Recently I was rethinking my off-site backup strategy. Ever since Amazon AWS launched their Glacier Deep Archive storage tier, it looked really interesting for backup use-cases. For starters, it's super cheap to keep your bytes around: $1.01376/TiB/month in most regions as of this writing. I haven't found any other storage proposition this cheap. Of course there is some fine print, but it matches my backup use-case:
- you are charged for at least 180 days of storage, even if you delete the objects before that
- you are charged for some overhead on top of the stored objects. Especially for smaller objects, this can add up significantly
But all in all, it still was very attractive.
Based on discussions I had, it seems I have a fairly beefy list of requirements:
Bringing the backup up-to-date should be cheap. This means I don't want to update the full content every single time. I prefer to only upload what has changed (rsync-style).
Keeping the backup around should be cheap.
Restoring the backup may be expensive, either in time, money or both. Since this is not my first backup, I intend to never need it. So paying several hundred euro/dollar to get my most valuable files back is fine.
Restoring should be "easy". Since I'll be using this backup in a disaster recovery mode, I prefer to be able to restore crucial files without the need for any particular software, just relying on standard tools.
Backups need to be client-side encrypted, preferably with auditable/trusted tools, independent of the backup tool.
I looked around for existing projects and/or products, but didn't find one that checked all my boxes. Especially the "client-side encrypted" seemed like a high bar. So I decided to roll my own.
S3 natively supports versioning of objects. By default, you see the latest version of an object. Or, if the last version is a "delete marker", the object is hidden by default. But you can request previous versions explicitly if you need them. In addition, I use S3 Lifecycle management to remove old versions after a configured amount of time.
This setup ensures the "easy restore"-requirement: The S3 web console gives me access to the most recent backup content, but allows access to previous versions if needed.
The client-side encryption is a bit more challenging: the backup-tool needs to figure out if a particular file has changed since the previous backup or not. You can't just encrypt the file again, and compare that, since encrypting the same file twice is not guaranteed to give the same result. My solution is to add metadata to the S3-object: the size of the plaintext file, and a hash of the plaintext file. The size is included because it's very cheap to check: if a file's size has changed, the file has changed and needs uploading. The hash is more expensive to calculate, but will spot changes even when the file size is the same. I know there is an astronomically small chance that a changed file will not result in a changed hash, but I'm taking my chances.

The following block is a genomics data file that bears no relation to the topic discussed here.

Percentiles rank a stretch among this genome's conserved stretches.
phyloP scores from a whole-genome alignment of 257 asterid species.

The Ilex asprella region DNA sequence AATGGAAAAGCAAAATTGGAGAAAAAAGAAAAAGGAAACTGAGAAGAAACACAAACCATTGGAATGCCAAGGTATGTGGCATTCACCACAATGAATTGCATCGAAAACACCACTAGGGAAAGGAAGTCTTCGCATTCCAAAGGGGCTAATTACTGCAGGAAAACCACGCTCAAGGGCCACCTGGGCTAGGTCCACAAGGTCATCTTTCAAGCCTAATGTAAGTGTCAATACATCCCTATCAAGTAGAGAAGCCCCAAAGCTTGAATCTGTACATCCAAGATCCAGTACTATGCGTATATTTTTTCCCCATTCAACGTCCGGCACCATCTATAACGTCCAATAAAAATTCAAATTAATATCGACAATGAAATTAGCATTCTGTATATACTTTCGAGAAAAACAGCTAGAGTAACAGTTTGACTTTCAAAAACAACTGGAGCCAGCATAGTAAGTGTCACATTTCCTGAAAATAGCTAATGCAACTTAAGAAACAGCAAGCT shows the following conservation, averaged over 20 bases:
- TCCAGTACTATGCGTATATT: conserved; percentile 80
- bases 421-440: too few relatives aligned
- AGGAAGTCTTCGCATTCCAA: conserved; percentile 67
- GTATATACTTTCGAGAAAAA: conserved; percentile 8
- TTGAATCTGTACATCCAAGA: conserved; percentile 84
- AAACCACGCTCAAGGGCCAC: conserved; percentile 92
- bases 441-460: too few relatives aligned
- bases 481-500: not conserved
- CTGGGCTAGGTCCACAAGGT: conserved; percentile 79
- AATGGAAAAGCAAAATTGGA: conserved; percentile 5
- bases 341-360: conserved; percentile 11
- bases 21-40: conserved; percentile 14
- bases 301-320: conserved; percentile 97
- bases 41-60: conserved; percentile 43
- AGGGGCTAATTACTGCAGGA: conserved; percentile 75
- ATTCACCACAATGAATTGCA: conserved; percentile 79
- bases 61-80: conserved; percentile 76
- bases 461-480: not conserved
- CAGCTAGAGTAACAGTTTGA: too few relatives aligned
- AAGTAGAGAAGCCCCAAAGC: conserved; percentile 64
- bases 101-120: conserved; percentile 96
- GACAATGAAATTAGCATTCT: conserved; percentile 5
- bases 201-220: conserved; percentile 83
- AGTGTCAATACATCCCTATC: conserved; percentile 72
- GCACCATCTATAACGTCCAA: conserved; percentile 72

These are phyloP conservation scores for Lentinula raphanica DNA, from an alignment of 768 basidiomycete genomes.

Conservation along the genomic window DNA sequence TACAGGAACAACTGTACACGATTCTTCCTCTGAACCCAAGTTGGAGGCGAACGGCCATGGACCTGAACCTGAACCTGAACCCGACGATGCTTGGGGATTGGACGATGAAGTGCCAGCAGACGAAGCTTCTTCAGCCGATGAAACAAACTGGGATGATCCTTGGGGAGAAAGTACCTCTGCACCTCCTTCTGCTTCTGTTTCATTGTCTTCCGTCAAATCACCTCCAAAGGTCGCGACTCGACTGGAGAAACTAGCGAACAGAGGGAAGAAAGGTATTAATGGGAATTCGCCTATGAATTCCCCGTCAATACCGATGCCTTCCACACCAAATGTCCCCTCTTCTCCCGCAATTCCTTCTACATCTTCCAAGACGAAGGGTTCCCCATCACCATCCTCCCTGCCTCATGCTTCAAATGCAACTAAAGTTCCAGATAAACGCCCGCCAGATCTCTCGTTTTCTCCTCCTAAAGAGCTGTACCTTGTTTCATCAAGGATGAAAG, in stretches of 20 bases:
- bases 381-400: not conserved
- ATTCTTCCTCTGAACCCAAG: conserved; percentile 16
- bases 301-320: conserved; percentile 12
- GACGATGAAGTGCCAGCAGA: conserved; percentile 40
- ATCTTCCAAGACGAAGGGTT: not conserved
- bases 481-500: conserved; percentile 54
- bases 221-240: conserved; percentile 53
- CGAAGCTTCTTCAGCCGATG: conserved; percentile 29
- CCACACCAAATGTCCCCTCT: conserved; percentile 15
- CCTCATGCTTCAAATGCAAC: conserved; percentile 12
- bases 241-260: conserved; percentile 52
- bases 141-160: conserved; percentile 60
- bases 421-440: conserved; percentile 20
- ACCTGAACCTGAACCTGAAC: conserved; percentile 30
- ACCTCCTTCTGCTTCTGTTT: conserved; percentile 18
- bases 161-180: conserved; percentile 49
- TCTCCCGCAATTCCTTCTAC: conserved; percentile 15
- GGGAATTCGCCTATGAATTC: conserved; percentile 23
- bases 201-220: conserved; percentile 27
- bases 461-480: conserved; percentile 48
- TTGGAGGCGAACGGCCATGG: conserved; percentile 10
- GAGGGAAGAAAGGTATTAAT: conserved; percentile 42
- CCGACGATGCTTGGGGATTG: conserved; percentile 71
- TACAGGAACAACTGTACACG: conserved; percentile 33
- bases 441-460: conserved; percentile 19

To make things more efficient, I also included a client-side cache of the S3 content. Listing the objects in an S3 bucket is fairly efficient, but getting the metadata requires a HEAD-call per object. At 71 seconds per 1000 calls, which is what I practically get, this takes way to long for a 200k-object backup. Not to mention the monetary cost of doing these calls every single time. But since this data is cached locally, care should be taken to never modify the bucket directly. This would cause the cache to be incorrect, and may result in bad backups.
One of the things I want to backup are my git repositories. Git has the habit of creating lots of small files. And while the above design supports small files, it gets slow and expensive: Uploading ten 1-byte files takes way longer than uploading a single 10-byte file. And since there is an additional 40kB overhead per object (some of it billed at standard S3 pricing), a single-byte file is (relatively speaking) expensive.
So I wanted to ZIP together smaller files and upload the ZIP instead. This is where it gets tricky: you want both very small ZIPs and very large ZIPs to cover contradicting needs. On one hand, you want the ZIPs to be as large as possible, to maximize the efficiency-gains. On the other hand, you want the ZIPs to be as small as possible, since a change to a single file in the ZIP requires the upload of the complete new ZIP.
From a restore point of view, you also want the ZIPs to be "logical". Given a filename and a point in time, I want to be able to cherry-pick that file from the backup with as little overhead as possible. I want to either find the file itself in the backup, or should be able to tell fairly easy which ZIP contains the given file.
I went through several variants of grouping-logic. My current implementation takes a configurable threshold as input. Files that are larger than the threshold are stored to S3 directly. Smaller files are grouped based on their filenames, where the algorithm tries to find the longest prefix that will result in a ZIP of at least the required size. So given the following files and a threshold of 1 MiB:
large-file 5 MiB .git/ a 1 KiB b 1 KiB c 1 KiB d 4 MiB
It will pass through
.git/d, but will ZIP the other files in the
.git/ folder together as
To find a file for restore, I know that the file will be either directly visible on S3, or be in first ZIP-file I encounter by removing characters from the end of the filename I'm looking for.